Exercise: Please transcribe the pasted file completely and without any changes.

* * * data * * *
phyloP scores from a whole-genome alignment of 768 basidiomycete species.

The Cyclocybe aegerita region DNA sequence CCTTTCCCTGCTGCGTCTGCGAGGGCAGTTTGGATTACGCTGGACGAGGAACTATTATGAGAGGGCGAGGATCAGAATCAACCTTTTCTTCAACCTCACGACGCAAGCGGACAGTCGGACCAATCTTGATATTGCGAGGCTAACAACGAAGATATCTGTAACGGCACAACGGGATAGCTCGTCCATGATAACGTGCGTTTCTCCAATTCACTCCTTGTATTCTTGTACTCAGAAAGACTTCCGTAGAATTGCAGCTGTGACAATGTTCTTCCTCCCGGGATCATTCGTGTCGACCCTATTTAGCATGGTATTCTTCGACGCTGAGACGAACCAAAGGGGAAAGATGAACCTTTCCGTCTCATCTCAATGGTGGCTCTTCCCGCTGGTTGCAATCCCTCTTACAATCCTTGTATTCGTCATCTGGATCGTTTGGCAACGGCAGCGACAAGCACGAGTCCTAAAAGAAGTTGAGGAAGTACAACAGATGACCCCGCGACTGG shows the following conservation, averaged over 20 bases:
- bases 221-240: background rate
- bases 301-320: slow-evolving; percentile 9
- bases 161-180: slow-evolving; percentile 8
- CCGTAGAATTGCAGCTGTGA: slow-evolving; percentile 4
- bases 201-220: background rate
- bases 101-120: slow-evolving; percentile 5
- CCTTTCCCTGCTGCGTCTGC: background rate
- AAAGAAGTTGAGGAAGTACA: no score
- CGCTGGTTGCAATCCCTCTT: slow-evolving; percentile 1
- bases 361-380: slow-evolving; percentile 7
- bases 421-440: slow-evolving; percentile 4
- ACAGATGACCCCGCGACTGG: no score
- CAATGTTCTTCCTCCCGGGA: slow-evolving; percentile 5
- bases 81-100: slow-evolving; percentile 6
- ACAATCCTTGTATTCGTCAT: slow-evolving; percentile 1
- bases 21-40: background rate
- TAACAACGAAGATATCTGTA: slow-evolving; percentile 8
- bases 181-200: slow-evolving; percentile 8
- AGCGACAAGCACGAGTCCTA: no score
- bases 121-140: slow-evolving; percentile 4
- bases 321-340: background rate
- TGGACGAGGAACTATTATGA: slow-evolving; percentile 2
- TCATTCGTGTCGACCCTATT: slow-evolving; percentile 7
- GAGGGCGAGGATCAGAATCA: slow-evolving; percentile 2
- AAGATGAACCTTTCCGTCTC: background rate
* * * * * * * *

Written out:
phyloP scores from a whole-genome alignment of 768 basidiomycete species.

The Cyclocybe aegerita region DNA sequence CCTTTCCCTGCTGCGTCTGCGAGGGCAGTTTGGATTACGCTGGACGAGGAACTATTATGAGAGGGCGAGGATCAGAATCAACCTTTTCTTCAACCTCACGACGCAAGCGGACAGTCGGACCAATCTTGATATTGCGAGGCTAACAACGAAGATATCTGTAACGGCACAACGGGATAGCTCGTCCATGATAACGTGCGTTTCTCCAATTCACTCCTTGTATTCTTGTACTCAGAAAGACTTCCGTAGAATTGCAGCTGTGACAATGTTCTTCCTCCCGGGATCATTCGTGTCGACCCTATTTAGCATGGTATTCTTCGACGCTGAGACGAACCAAAGGGGAAAGATGAACCTTTCCGTCTCATCTCAATGGTGGCTCTTCCCGCTGGTTGCAATCCCTCTTACAATCCTTGTATTCGTCATCTGGATCGTTTGGCAACGGCAGCGACAAGCACGAGTCCTAAAAGAAGTTGAGGAAGTACAACAGATGACCCCGCGACTGG shows the following conservation, averaged over 20 bases:
- bases 221-240: background rate
- bases 301-320: slow-evolving; percentile 9
- bases 161-180: slow-evolving; percentile 8
- CCGTAGAATTGCAGCTGTGA: slow-evolving; percentile 4
- bases 201-220: background rate
- bases 101-120: slow-evolving; percentile 5
- CCTTTCCCTGCTGCGTCTGC: background rate
- AAAGAAGTTGAGGAAGTACA: no score
- CGCTGGTTGCAATCCCTCTT: slow-evolving; percentile 1
- bases 361-380: slow-evolving; percentile 7
- bases 421-440: slow-evolving; percentile 4
- ACAGATGACCCCGCGACTGG: no score
- CAATGTTCTTCCTCCCGGGA: slow-evolving; percentile 5
- bases 81-100: slow-evolving; percentile 6
- ACAATCCTTGTATTCGTCAT: slow-evolving; percentile 1
- bases 21-40: background rate
- TAACAACGAAGATATCTGTA: slow-evolving; percentile 8
- bases 181-200: slow-evolving; percentile 8
- AGCGACAAGCACGAGTCCTA: no score
- bases 121-140: slow-evolving; percentile 4
- bases 321-340: background rate
- TGGACGAGGAACTATTATGA: slow-evolving; percentile 2
- TCATTCGTGTCGACCCTATT: slow-evolving; percentile 7
- GAGGGCGAGGATCAGAATCA: slow-evolving; percentile 2
- AAGATGAACCTTTCCGTCTC: background rate